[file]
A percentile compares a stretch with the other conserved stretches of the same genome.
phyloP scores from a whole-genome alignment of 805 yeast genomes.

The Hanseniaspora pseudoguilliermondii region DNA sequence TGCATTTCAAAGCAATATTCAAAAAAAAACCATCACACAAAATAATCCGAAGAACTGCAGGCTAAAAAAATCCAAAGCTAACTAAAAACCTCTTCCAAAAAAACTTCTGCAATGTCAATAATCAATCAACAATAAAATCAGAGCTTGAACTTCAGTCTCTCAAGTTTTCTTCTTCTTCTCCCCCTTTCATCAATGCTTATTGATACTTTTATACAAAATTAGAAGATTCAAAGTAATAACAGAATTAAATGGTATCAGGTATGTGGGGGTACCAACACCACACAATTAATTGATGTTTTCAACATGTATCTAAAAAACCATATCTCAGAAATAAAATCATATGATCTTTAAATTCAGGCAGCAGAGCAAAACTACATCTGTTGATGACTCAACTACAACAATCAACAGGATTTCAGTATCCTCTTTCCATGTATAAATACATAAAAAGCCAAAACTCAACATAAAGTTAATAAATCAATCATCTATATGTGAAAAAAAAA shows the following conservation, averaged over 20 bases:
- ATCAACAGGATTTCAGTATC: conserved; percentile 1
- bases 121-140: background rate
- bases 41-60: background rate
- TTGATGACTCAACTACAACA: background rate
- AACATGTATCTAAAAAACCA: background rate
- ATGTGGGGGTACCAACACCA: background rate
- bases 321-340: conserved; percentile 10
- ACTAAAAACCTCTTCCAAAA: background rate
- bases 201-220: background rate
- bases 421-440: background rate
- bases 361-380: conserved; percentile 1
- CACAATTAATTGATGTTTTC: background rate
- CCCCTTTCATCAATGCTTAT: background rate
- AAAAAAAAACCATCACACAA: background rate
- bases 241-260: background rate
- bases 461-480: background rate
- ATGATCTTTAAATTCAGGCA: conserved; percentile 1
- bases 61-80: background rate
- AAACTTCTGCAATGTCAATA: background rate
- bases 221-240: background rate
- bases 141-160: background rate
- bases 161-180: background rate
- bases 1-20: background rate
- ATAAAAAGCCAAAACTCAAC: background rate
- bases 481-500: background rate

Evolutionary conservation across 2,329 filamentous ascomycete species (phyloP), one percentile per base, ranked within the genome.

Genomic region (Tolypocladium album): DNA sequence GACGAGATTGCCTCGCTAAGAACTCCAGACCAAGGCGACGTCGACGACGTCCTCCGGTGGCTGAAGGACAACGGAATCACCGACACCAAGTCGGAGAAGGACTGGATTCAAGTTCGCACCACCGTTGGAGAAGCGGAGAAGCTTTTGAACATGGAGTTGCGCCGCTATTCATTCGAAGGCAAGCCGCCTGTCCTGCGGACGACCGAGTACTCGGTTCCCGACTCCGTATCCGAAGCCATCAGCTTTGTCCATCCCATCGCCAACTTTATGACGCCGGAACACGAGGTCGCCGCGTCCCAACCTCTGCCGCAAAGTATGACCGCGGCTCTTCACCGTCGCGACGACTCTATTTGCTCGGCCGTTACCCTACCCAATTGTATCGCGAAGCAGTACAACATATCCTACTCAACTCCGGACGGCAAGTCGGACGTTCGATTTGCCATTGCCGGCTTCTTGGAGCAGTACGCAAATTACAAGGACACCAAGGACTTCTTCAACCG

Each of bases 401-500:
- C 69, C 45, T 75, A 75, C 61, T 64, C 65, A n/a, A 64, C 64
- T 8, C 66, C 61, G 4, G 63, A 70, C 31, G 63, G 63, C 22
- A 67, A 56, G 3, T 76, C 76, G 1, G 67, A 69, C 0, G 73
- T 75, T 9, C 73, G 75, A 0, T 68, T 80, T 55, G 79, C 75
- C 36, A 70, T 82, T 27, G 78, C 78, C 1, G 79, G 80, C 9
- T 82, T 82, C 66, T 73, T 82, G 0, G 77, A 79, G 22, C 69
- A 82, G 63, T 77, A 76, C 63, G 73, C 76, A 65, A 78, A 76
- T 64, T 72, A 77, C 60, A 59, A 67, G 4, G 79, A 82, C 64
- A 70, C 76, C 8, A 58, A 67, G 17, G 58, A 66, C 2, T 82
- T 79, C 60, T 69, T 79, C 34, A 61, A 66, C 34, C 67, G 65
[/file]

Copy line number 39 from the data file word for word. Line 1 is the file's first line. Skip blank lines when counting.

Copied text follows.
- T 64, T 72, A 77, C 60, A 59, A 67, G 4, G 79, A 82, C 64